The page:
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Exercise at work – perceived barriers and facilitating factors : a study of exercise motivation on employees at the swedish armed forces


Konferensbidrag (Refereegranskat)


The Swedish Armed Forces (SAF) has implemented an obligation to exercise at work that not only concerns the military officers but the civil workforce at the garrisons are also encouraged to participate. Exercise motivation is a quite popular research area, but there are relatively few opportunities to study adults’ exercise motivation during compulsory circumstances such as those at the SAF. The study objectivises were: 1) to investigate if employees at SAF exercise according to the obligation; 2) which barriers they generally perceive towards exercising; 3) how regular exercisers overcome these barriers and 4) to examine gender, age and employment differences in mentioned factors. After a pilot study a specially designed questionnaire was distributed at a SAF garrison. The respondents (n=286) were divided into the categories: Men (n = 209), Women (n = 77), Civil workforce (n = 119), Officers (n = 167), Young adults (n = 66), Older adults (n = 220), Exercising according to SAF instructions (n = 170) and Not exercising according to SAF instructions (n = 116). Significant differences and correlations were found under each demographical category in relation to reasons not no comply, perceived barriers and strategies used to overcome exercise barriers. The results are connected to, and discussed in relation to Self-Efficacy Theory, Theory of Reasoned Action, Theory of Planned Behaviour and Relapse Prevention Theory. The conclusions suggest that in order to facilitate compliance to the SAF instructions several aspects should be considered and interventions aiming to enhance exercise efficacy could be expected to be generally favourable.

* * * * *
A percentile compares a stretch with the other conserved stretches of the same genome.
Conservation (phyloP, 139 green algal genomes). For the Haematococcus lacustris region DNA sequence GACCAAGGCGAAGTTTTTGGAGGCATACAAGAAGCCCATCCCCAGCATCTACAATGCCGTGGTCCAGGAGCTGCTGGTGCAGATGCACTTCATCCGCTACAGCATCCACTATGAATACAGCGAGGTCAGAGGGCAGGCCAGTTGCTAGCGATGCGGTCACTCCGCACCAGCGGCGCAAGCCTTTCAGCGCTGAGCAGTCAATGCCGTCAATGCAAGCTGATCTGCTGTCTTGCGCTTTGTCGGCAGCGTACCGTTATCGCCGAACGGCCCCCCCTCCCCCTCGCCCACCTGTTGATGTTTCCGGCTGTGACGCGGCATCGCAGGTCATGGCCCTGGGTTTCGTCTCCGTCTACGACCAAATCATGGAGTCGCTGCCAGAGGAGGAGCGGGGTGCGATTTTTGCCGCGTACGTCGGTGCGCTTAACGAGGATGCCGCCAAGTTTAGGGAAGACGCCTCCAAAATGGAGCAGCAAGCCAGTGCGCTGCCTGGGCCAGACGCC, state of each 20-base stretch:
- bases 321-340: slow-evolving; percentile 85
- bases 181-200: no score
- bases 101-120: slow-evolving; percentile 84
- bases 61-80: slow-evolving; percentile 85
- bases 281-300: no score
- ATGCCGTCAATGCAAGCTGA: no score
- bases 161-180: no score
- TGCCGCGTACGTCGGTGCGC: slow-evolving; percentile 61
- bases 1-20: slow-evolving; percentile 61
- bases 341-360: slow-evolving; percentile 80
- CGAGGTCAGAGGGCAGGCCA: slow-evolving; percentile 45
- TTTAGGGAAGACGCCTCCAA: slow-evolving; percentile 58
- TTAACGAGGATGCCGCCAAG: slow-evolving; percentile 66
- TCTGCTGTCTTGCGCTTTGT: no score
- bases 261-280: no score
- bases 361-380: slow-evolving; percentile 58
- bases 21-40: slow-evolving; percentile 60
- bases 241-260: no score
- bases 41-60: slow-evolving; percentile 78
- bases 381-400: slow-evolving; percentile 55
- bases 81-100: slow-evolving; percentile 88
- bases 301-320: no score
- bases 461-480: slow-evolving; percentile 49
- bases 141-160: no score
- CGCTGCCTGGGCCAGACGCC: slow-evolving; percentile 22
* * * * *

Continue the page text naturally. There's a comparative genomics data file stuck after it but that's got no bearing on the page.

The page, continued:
Nyckelord: motivation; exercise

Citera: Josefsson, A. Karin, Exercise at work – perceived barriers and facilitating factors: a study of exercise motivation on employees at the swedish armed forces, Proceedings of the 12th World Congress of Sport Psychology., 2009